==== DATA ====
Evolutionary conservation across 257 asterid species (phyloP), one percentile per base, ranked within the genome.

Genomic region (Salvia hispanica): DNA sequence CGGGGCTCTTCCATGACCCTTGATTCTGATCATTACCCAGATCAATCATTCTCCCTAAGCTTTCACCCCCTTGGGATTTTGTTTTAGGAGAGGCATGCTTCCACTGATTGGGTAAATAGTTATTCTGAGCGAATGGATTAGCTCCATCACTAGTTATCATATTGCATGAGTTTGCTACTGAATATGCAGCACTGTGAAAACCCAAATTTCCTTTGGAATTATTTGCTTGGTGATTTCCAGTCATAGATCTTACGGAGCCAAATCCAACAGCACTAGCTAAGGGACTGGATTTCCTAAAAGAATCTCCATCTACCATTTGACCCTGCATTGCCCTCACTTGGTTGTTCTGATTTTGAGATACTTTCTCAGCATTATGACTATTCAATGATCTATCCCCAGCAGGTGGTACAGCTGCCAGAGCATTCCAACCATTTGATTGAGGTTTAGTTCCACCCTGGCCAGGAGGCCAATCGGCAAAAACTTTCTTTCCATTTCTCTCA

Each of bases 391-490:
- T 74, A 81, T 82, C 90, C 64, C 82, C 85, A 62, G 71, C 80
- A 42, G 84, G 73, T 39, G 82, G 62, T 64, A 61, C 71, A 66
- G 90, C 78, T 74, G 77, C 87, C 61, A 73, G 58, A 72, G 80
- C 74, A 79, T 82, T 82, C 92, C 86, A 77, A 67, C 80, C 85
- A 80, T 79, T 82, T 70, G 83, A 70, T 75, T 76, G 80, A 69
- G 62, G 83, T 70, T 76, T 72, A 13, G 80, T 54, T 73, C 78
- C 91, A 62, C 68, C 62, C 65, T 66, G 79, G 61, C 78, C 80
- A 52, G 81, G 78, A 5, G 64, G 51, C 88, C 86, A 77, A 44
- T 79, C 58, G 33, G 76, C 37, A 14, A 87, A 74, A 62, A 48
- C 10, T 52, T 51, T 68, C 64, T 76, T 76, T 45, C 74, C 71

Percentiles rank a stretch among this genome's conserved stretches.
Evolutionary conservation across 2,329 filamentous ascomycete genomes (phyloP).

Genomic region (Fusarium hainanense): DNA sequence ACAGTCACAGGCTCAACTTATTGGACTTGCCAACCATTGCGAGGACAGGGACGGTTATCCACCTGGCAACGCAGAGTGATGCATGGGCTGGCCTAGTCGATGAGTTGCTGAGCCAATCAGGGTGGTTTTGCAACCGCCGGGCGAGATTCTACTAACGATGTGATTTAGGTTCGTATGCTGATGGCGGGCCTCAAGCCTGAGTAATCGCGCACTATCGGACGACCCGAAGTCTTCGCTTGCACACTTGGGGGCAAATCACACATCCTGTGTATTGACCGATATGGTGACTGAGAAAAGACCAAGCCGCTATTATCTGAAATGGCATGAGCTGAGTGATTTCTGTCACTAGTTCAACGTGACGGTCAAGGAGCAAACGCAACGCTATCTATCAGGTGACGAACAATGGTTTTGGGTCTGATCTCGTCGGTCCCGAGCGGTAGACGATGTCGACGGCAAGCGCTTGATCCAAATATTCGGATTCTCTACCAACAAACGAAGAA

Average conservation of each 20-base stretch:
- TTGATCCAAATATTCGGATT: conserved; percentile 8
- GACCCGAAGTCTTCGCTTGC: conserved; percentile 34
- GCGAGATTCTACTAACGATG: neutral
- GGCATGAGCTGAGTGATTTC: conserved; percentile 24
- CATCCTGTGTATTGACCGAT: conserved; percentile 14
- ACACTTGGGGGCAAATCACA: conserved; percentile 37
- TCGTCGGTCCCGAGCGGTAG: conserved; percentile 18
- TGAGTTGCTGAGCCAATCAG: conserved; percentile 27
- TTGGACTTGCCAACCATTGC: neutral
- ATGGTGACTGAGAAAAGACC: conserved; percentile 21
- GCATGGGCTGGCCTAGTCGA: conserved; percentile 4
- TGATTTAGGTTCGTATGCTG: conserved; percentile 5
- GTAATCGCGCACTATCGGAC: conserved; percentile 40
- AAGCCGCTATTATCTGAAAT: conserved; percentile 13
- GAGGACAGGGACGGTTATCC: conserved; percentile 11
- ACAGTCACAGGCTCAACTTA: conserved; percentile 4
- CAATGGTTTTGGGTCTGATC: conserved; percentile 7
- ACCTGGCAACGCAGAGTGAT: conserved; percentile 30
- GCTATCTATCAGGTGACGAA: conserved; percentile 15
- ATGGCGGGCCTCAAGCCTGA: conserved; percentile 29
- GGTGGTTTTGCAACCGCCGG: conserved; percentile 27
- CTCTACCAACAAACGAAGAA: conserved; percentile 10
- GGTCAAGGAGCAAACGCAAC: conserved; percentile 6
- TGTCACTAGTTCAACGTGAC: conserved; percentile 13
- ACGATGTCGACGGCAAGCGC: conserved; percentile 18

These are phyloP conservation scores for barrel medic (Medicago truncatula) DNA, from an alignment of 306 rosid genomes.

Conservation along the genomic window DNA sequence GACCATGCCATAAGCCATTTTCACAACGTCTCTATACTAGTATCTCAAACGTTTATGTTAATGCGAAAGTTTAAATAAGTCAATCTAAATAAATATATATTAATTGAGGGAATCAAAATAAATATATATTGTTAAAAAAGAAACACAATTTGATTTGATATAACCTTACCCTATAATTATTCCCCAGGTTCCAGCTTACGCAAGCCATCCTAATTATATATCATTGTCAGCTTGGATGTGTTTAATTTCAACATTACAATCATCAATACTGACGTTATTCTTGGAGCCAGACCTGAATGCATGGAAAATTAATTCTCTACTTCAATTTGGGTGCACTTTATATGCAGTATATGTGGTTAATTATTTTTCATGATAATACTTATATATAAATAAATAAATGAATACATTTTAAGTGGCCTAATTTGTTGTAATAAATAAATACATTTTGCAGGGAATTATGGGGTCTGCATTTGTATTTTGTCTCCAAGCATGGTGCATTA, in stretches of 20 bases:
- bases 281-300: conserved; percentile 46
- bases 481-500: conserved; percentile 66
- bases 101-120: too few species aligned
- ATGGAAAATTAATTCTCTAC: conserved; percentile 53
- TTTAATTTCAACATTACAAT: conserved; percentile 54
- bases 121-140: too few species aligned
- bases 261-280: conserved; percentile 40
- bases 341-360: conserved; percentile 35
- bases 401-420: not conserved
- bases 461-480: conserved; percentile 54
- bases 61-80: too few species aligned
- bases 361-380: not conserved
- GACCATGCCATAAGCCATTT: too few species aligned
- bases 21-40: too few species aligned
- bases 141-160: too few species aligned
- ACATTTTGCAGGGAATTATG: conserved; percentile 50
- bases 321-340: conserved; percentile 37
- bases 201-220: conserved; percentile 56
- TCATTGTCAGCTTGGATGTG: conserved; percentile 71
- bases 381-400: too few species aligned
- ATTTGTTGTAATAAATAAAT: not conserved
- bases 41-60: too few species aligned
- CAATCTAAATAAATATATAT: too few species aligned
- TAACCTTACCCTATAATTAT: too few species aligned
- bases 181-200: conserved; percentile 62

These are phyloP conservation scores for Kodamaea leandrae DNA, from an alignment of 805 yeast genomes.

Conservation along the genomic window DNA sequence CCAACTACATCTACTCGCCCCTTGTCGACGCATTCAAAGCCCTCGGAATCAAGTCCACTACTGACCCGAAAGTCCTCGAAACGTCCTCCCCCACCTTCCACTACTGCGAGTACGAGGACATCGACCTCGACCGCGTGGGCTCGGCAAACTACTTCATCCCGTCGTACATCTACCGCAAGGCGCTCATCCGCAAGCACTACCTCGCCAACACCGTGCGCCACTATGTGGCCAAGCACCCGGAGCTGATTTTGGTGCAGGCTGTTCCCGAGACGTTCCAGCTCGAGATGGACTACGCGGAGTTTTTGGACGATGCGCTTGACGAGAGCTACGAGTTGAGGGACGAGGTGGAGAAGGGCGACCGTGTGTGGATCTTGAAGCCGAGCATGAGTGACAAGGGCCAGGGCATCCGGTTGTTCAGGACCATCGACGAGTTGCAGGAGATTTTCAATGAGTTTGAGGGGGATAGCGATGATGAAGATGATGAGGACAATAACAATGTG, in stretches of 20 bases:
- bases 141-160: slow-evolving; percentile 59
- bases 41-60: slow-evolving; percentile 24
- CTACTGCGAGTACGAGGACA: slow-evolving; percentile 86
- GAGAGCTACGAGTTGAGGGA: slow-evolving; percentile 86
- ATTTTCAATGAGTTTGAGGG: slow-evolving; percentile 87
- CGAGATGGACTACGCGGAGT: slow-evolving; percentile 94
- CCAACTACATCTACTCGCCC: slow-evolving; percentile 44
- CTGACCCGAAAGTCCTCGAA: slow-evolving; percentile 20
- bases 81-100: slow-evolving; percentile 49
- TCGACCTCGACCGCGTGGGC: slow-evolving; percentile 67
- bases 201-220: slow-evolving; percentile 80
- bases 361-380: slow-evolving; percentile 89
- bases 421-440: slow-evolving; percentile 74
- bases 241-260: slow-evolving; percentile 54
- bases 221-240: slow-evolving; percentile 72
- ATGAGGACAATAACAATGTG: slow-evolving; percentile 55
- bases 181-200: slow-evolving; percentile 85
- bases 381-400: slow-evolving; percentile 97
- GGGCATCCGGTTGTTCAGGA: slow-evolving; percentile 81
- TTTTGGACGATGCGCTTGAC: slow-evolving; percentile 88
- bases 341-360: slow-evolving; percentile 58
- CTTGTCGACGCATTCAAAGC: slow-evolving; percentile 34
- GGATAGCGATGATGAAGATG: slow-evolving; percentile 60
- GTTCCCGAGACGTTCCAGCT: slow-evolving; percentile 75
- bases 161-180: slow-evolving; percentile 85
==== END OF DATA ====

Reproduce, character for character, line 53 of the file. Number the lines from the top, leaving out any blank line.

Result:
- bases 401-420: not conserved